No good to say that Labour doesn't know what it stands for. It can always hide behind the claim that the duty of the loyal opposition is to oppose, or that, after Gordon Brown, it needs time to think through the proper role of a left-wing party. The government is supposed to govern, to take the country in an understandable and visible direction towards a goal it is prepared to defend. This one can't seem to do that, although the road it is travelling is paved with the best of intentions.
One of the best of those intentions is to devolve power from Westminster to local councils. There is, after all, an entire chapter in the Conservative canon about pushing power down to the unit of government closest to the people, and further to "local councils, communities and neighbourhoods and individuals", to cite David Cameron's statement when launching the agenda to implement perhaps his noblest vision, the Big Society. But this government is not engaged in a theoretical exercise: it is dealing with decades in which local governments have become increasingly infected with left-leaning, expansive and intrusive attitudes about the proper role of government; in which councils have become dominated by apparatchiks rather than by citizen-politicians modelling themselves after Cincinnatus; in which multiculturalism and relativism have become the received wisdom. In short, the government is not engaged in the rather standard and oft-practised process of moving the line that separates the powers of central from local governments a few millimetres to the right or the left, a periodic feature of democratic government. It is engaged in a revolution, an attempt to reverse powerful habits of mind and peel away institutional barnacles in which the existing local ruling class has a major stake. Revolutionaries do not succeed by delegating power to those whom it wishes to weaken or destroy. They succeed by recognising that the facts on the ground are nothing like those theoreticians imagined when they called for devolving power to the smallest unit of government. There are times — such as these — when powerful leadership from a democratically — elected centre is necessary to get the nation's business done, being careful always not to cross the line that separates such as Franklin Roosevelt and Margaret Thatcher from Vladimir Lenin and Adolf Hitler.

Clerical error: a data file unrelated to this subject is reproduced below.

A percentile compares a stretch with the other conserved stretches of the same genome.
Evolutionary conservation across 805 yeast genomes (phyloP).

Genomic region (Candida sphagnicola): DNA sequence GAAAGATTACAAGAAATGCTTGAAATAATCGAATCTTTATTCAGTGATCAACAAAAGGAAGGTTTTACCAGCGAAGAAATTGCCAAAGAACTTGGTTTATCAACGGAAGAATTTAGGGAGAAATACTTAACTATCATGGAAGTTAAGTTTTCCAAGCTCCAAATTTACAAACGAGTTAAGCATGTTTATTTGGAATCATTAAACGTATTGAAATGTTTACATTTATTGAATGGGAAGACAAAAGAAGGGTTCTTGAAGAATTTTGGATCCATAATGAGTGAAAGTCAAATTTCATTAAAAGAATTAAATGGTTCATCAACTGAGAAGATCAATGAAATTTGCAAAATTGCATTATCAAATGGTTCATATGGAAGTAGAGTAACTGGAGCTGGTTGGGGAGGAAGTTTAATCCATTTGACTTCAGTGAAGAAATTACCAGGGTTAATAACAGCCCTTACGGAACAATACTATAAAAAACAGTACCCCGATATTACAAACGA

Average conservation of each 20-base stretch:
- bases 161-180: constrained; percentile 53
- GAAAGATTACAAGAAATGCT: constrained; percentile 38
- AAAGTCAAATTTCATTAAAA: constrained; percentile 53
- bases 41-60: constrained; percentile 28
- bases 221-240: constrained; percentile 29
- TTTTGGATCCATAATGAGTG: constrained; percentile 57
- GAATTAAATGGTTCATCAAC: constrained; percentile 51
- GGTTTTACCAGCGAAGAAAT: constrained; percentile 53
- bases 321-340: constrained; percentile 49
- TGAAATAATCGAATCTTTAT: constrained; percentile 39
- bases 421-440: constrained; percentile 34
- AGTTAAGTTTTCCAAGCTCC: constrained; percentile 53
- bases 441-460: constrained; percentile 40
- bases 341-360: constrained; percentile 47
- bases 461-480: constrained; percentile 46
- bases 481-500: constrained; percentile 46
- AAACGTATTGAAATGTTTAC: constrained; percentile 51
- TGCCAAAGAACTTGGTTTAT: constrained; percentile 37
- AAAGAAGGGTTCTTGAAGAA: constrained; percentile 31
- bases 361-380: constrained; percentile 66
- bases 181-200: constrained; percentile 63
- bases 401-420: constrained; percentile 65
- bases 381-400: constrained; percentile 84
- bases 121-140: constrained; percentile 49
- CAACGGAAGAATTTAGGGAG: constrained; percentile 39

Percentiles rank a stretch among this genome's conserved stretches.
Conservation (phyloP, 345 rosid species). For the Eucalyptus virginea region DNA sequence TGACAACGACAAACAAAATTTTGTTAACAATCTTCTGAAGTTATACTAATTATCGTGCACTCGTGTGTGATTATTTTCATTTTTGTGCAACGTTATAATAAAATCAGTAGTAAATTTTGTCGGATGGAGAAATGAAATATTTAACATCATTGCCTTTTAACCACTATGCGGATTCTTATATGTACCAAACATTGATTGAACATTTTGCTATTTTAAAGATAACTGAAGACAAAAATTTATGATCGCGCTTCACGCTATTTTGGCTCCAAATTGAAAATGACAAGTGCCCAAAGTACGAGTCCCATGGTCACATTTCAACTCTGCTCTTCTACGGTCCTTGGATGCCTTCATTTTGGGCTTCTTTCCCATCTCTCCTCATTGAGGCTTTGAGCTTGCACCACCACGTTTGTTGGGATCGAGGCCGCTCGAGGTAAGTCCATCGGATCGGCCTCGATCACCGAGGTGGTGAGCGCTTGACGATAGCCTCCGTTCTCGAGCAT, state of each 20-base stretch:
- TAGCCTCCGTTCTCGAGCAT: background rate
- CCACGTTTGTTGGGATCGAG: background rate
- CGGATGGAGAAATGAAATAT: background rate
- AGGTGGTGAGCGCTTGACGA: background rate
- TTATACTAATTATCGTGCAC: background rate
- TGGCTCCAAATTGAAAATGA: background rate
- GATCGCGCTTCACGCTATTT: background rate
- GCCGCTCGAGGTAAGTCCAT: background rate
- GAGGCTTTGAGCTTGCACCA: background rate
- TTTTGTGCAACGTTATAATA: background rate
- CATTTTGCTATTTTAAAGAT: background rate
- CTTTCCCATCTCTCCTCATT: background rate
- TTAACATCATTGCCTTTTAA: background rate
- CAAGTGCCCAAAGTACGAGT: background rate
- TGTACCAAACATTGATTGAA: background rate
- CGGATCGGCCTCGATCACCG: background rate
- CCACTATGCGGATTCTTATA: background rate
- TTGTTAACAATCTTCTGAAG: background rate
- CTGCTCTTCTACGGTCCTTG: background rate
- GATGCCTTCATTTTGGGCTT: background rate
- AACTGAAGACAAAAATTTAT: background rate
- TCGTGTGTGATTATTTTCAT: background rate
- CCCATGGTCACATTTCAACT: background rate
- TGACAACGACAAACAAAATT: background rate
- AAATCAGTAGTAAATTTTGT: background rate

One of those annoying facts on the ground is that Britain is entering an age of austerity, one in which fiscal necessity demands that there be "cuts" in government spending, to use the now famous expression for what in some instances are merely nominal reductions in the rate at which spending is increased. The needed austerity is, of course, convenient for those who want to redraw the line between government and individual responsibility, shrinking the former and expanding the latter, to revive civil society. They would push for such a change even if the Treasury were wrestling with the delicious problem of how to distribute a surplus. The Prime Minister is one such, and before finances collapsed and hard times hit, he had been hoping to share the fruits of economic growth between expansion of the State (why remains a bit of a mystery, but it is unkind to demand theoretical clarity of working politicians), and the tax cuts that would increase individuals' ability to choose for themselves just how they want to live.
It was not to be, and he now finds himself in the business of distributing pain, relegated to the role of Scrooge rather than Lady Bountiful. Unfortunately, the Prime Minister has outsourced a good part of the pain distribution to members of a class that do not share his vision of a future nation in which a revived civil society has essentially replaced them. So it is no surprise that Local Government Secretary Eric Pickles is at war with councils that find charitable organisations among the first lambs to shear, his spluttering notwithstanding. After all, the unpaid army of local philanthropists needed to man civil society threatens the jobs and, on a more elevated level, the very philosophy of government that has guided the councillors to whom responsibility for allocating "the cuts" is being devolved. And, because secular Britain does not have the network of churches that perform so many social functions in America, it is unlikely that civil society will spring full-blown from Cameron's head, especially with the local powers-that-be stomping on any signs of voluntarism replacing government direction and compulsion.
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